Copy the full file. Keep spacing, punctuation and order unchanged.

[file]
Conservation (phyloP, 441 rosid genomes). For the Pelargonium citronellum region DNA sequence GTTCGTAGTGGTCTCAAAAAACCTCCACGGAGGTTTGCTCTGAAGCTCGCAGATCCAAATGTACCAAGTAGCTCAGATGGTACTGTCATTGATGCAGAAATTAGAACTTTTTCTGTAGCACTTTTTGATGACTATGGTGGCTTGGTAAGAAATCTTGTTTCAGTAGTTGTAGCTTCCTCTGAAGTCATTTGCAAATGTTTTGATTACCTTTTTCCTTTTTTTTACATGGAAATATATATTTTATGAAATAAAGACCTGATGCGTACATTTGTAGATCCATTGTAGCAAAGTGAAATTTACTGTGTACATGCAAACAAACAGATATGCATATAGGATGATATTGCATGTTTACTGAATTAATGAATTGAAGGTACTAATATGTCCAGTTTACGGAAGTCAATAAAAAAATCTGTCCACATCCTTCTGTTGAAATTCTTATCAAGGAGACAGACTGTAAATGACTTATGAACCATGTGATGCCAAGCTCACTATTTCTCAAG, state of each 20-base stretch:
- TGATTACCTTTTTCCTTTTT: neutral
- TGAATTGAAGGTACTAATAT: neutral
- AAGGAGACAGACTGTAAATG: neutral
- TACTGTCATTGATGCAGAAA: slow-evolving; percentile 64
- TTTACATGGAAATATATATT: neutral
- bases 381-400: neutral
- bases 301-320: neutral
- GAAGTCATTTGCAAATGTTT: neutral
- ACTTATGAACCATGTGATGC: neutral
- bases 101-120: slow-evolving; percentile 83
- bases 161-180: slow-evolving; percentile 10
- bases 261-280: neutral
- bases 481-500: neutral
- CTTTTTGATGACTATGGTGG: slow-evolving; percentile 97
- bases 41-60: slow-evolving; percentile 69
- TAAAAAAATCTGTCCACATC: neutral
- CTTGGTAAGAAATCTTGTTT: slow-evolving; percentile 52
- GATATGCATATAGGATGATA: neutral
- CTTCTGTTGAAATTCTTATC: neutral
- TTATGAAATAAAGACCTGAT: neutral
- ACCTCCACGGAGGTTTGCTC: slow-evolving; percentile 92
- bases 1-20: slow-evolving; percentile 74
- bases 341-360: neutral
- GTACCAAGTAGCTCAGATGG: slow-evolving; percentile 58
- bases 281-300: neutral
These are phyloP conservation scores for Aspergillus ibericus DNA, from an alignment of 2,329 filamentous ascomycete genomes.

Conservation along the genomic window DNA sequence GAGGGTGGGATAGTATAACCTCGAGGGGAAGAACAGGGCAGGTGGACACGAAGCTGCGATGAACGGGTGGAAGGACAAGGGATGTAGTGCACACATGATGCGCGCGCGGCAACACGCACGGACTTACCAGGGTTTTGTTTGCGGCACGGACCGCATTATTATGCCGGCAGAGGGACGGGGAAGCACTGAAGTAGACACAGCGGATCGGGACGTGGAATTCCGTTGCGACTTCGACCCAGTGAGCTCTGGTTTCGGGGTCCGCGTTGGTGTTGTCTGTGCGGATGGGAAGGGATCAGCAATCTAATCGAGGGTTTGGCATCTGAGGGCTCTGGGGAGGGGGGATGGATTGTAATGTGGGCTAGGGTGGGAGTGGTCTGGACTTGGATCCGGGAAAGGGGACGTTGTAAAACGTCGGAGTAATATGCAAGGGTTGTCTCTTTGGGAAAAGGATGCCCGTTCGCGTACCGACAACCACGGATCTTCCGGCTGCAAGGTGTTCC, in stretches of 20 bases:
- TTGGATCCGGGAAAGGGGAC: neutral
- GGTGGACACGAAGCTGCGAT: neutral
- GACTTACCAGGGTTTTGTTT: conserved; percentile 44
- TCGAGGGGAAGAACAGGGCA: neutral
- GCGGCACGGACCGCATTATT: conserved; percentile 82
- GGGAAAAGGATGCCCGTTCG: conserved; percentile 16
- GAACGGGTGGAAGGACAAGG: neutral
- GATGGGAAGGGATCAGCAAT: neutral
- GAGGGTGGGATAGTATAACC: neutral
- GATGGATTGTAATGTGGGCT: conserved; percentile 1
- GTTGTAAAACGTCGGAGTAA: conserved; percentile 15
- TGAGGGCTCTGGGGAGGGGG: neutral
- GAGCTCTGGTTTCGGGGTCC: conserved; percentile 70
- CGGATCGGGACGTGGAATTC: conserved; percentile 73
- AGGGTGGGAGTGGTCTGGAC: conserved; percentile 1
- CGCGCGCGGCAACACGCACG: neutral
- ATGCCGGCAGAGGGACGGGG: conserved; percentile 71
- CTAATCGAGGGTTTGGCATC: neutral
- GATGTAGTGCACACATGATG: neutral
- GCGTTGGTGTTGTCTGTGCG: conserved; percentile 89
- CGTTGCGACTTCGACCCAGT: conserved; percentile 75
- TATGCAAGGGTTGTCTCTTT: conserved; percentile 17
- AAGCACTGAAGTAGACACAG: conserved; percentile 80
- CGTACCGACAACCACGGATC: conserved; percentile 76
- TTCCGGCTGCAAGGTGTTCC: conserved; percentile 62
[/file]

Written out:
Conservation (phyloP, 441 rosid genomes). For the Pelargonium citronellum region DNA sequence GTTCGTAGTGGTCTCAAAAAACCTCCACGGAGGTTTGCTCTGAAGCTCGCAGATCCAAATGTACCAAGTAGCTCAGATGGTACTGTCATTGATGCAGAAATTAGAACTTTTTCTGTAGCACTTTTTGATGACTATGGTGGCTTGGTAAGAAATCTTGTTTCAGTAGTTGTAGCTTCCTCTGAAGTCATTTGCAAATGTTTTGATTACCTTTTTCCTTTTTTTTACATGGAAATATATATTTTATGAAATAAAGACCTGATGCGTACATTTGTAGATCCATTGTAGCAAAGTGAAATTTACTGTGTACATGCAAACAAACAGATATGCATATAGGATGATATTGCATGTTTACTGAATTAATGAATTGAAGGTACTAATATGTCCAGTTTACGGAAGTCAATAAAAAAATCTGTCCACATCCTTCTGTTGAAATTCTTATCAAGGAGACAGACTGTAAATGACTTATGAACCATGTGATGCCAAGCTCACTATTTCTCAAG, state of each 20-base stretch:
- TGATTACCTTTTTCCTTTTT: neutral
- TGAATTGAAGGTACTAATAT: neutral
- AAGGAGACAGACTGTAAATG: neutral
- TACTGTCATTGATGCAGAAA: slow-evolving; percentile 64
- TTTACATGGAAATATATATT: neutral
- bases 381-400: neutral
- bases 301-320: neutral
- GAAGTCATTTGCAAATGTTT: neutral
- ACTTATGAACCATGTGATGC: neutral
- bases 101-120: slow-evolving; percentile 83
- bases 161-180: slow-evolving; percentile 10
- bases 261-280: neutral
- bases 481-500: neutral
- CTTTTTGATGACTATGGTGG: slow-evolving; percentile 97
- bases 41-60: slow-evolving; percentile 69
- TAAAAAAATCTGTCCACATC: neutral
- CTTGGTAAGAAATCTTGTTT: slow-evolving; percentile 52
- GATATGCATATAGGATGATA: neutral
- CTTCTGTTGAAATTCTTATC: neutral
- TTATGAAATAAAGACCTGAT: neutral
- ACCTCCACGGAGGTTTGCTC: slow-evolving; percentile 92
- bases 1-20: slow-evolving; percentile 74
- bases 341-360: neutral
- GTACCAAGTAGCTCAGATGG: slow-evolving; percentile 58
- bases 281-300: neutral
These are phyloP conservation scores for Aspergillus ibericus DNA, from an alignment of 2,329 filamentous ascomycete genomes.

Conservation along the genomic window DNA sequence GAGGGTGGGATAGTATAACCTCGAGGGGAAGAACAGGGCAGGTGGACACGAAGCTGCGATGAACGGGTGGAAGGACAAGGGATGTAGTGCACACATGATGCGCGCGCGGCAACACGCACGGACTTACCAGGGTTTTGTTTGCGGCACGGACCGCATTATTATGCCGGCAGAGGGACGGGGAAGCACTGAAGTAGACACAGCGGATCGGGACGTGGAATTCCGTTGCGACTTCGACCCAGTGAGCTCTGGTTTCGGGGTCCGCGTTGGTGTTGTCTGTGCGGATGGGAAGGGATCAGCAATCTAATCGAGGGTTTGGCATCTGAGGGCTCTGGGGAGGGGGGATGGATTGTAATGTGGGCTAGGGTGGGAGTGGTCTGGACTTGGATCCGGGAAAGGGGACGTTGTAAAACGTCGGAGTAATATGCAAGGGTTGTCTCTTTGGGAAAAGGATGCCCGTTCGCGTACCGACAACCACGGATCTTCCGGCTGCAAGGTGTTCC, in stretches of 20 bases:
- TTGGATCCGGGAAAGGGGAC: neutral
- GGTGGACACGAAGCTGCGAT: neutral
- GACTTACCAGGGTTTTGTTT: conserved; percentile 44
- TCGAGGGGAAGAACAGGGCA: neutral
- GCGGCACGGACCGCATTATT: conserved; percentile 82
- GGGAAAAGGATGCCCGTTCG: conserved; percentile 16
- GAACGGGTGGAAGGACAAGG: neutral
- GATGGGAAGGGATCAGCAAT: neutral
- GAGGGTGGGATAGTATAACC: neutral
- GATGGATTGTAATGTGGGCT: conserved; percentile 1
- GTTGTAAAACGTCGGAGTAA: conserved; percentile 15
- TGAGGGCTCTGGGGAGGGGG: neutral
- GAGCTCTGGTTTCGGGGTCC: conserved; percentile 70
- CGGATCGGGACGTGGAATTC: conserved; percentile 73
- AGGGTGGGAGTGGTCTGGAC: conserved; percentile 1
- CGCGCGCGGCAACACGCACG: neutral
- ATGCCGGCAGAGGGACGGGG: conserved; percentile 71
- CTAATCGAGGGTTTGGCATC: neutral
- GATGTAGTGCACACATGATG: neutral
- GCGTTGGTGTTGTCTGTGCG: conserved; percentile 89
- CGTTGCGACTTCGACCCAGT: conserved; percentile 75
- TATGCAAGGGTTGTCTCTTT: conserved; percentile 17
- AAGCACTGAAGTAGACACAG: conserved; percentile 80
- CGTACCGACAACCACGGATC: conserved; percentile 76
- TTCCGGCTGCAAGGTGTTCC: conserved; percentile 62